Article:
Nigeria Finds Crude in Inland Basins as Seeks to Boost Reserves

Nigeria said it found oil in its inland basins as Africa’s biggest producer of crude stepped up exploration after missing targets to raise reserves and output.

“We are determined to further develop on these findings and expand the scope of such explorations,” President Goodluck Jonathan told lawmakers today in the capital of Abuja. In 2013, the government plans to spend 16 billion naira ($102 million) exploring for oil in the inland basins, Jonathan said.

Africa’s most populous nation gets more than 95 percent of its foreign-exchange income from oil exports. The West African nation, with an average daily output of 2.4 million barrels, is targeting 40 billion barrels of crude reserves by 2020, up from 37 billion barrels now, Andrew Yakubu, group managing director of state-owned Nigerian National Petroleum Corp., said Oct. 8.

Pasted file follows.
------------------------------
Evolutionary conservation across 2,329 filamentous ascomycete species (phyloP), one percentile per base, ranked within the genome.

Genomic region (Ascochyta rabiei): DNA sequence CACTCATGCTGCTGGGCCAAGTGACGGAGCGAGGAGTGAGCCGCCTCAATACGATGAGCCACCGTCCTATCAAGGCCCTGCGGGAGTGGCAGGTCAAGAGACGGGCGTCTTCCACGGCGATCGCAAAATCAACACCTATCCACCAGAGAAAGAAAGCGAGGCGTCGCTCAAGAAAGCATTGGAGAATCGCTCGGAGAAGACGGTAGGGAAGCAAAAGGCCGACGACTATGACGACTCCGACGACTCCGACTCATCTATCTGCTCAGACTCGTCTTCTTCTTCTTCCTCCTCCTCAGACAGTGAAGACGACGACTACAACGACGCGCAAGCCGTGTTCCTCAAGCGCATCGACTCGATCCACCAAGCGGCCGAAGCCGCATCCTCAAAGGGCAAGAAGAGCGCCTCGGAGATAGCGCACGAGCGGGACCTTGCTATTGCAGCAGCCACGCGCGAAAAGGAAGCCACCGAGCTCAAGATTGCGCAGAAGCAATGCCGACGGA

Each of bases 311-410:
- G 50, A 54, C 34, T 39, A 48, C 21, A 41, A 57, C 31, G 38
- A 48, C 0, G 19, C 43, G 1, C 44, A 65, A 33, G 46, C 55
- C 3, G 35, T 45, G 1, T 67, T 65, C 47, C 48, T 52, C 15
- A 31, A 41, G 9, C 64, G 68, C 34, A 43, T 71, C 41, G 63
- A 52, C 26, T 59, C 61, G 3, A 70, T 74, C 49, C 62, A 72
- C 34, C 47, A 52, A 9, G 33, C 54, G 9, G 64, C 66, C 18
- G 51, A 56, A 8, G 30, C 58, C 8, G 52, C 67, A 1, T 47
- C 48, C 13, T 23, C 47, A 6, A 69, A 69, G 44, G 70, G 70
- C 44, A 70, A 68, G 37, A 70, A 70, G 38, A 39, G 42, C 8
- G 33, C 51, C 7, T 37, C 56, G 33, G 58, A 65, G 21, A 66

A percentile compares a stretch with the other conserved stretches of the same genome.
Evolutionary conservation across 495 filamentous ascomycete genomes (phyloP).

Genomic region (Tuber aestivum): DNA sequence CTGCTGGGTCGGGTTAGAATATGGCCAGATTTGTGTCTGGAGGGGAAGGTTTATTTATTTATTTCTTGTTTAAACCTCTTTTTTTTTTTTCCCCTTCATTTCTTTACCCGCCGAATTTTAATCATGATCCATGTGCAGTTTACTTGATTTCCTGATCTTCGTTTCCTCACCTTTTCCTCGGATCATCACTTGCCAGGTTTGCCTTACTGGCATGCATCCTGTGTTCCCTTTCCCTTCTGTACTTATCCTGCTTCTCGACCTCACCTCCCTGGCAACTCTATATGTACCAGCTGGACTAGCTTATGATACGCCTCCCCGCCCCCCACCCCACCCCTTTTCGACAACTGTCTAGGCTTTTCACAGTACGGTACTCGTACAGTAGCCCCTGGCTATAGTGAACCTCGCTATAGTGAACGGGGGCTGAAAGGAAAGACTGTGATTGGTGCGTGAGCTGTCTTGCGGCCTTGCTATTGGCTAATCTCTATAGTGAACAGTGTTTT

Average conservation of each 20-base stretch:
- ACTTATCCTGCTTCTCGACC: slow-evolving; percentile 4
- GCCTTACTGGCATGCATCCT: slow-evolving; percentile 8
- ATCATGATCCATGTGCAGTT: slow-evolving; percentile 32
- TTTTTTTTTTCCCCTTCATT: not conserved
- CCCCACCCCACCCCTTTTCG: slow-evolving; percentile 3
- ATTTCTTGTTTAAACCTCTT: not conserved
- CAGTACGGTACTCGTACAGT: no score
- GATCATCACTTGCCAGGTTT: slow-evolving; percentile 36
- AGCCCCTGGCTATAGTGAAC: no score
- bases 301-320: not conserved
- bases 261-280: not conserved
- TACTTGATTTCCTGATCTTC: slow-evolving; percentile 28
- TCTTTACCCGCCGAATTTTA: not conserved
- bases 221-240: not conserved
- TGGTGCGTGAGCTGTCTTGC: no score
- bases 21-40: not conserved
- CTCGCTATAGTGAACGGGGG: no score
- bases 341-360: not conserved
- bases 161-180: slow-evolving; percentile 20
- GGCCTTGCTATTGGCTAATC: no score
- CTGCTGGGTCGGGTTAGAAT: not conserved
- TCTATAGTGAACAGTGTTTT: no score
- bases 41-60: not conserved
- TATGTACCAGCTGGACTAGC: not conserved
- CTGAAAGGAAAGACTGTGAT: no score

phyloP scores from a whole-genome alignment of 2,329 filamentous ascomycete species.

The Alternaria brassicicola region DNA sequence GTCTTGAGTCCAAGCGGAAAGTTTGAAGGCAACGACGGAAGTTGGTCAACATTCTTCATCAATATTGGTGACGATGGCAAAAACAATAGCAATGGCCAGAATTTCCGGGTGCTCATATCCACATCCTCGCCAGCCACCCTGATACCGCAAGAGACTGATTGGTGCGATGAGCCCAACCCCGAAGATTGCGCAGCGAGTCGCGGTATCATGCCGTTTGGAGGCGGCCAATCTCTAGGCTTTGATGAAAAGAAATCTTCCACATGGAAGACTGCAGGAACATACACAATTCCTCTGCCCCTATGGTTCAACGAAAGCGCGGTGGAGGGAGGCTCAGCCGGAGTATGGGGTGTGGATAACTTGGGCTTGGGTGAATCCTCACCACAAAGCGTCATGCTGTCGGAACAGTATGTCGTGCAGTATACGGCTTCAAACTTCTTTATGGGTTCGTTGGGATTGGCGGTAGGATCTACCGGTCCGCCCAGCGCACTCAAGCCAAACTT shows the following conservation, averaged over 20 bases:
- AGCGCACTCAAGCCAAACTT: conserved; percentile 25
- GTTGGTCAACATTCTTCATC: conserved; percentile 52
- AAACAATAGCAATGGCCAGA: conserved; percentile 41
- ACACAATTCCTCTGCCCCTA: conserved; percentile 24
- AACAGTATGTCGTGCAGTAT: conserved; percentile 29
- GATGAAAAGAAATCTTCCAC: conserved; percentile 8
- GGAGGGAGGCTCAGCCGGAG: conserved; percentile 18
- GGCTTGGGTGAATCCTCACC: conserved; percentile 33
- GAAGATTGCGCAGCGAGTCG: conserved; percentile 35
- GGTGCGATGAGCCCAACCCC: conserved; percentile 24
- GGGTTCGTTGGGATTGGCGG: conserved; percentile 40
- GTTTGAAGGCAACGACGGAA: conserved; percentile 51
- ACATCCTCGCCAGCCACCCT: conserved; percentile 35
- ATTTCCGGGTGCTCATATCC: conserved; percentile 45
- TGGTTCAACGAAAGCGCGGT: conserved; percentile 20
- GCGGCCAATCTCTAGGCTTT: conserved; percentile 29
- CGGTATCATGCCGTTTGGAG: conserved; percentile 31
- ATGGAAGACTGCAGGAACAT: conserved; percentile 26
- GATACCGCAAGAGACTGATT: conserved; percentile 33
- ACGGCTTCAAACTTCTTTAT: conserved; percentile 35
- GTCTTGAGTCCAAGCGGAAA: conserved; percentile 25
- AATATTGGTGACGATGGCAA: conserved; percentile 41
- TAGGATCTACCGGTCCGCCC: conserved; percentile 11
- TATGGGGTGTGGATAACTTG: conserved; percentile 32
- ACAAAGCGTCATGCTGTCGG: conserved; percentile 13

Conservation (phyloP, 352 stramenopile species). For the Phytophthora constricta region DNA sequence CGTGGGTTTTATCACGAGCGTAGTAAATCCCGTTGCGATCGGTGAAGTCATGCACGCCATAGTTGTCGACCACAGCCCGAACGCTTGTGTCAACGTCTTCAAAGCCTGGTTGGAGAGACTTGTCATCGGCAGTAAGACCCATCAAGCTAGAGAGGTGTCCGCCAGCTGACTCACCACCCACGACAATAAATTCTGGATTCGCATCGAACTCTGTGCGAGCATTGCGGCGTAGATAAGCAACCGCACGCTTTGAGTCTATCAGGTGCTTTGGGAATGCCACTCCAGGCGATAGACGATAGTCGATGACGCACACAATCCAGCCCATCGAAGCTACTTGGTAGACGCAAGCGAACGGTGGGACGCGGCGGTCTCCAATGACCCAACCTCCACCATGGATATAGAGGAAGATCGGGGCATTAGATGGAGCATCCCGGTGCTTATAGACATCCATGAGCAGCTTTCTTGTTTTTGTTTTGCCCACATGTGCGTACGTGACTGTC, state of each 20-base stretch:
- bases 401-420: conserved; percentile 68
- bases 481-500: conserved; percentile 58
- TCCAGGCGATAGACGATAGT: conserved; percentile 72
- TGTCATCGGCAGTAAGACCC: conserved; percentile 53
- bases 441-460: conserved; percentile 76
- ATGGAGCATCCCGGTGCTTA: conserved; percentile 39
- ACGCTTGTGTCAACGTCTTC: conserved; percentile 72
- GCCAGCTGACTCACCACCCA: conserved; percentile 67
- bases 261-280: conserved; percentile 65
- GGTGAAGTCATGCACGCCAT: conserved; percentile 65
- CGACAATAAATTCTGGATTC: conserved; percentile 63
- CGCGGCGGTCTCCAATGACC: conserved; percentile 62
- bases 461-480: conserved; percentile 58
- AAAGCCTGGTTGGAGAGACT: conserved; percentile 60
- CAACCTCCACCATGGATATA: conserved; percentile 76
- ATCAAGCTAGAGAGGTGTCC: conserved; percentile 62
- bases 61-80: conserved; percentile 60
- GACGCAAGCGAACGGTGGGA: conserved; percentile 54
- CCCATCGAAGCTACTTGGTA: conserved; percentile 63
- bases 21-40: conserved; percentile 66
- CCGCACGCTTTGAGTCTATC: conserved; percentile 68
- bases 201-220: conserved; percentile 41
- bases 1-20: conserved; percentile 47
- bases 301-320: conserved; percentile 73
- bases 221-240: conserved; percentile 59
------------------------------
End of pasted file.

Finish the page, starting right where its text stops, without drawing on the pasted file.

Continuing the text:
That was after Nigeria missed plans to boost reserves to 40 billion barrels by 2010 and output to 4 million barrels a day.

At least 90 percent of Nigerian crude is pumped from the oil-rich Niger River delta by Royal Dutch Shell Plc (RDSA), Exxon Mobil Corp., Chevron Corp. (CVX), Total SA (FP) and Eni SpA (ENI) in joint ventures with the state oil company. New finds were made in four inland basins including Anambra, Chad, Yola and the Benue Trough and the state-owned petroleum company is leading the exploration.

To contact the reporters on this story: Elisha Bala-Gbogbo in Abuja at ebalagbogbo@bloomberg.net;

To contact the editor responsible for this story: Dulue Mbachu at dmbachu@bloomberg.net

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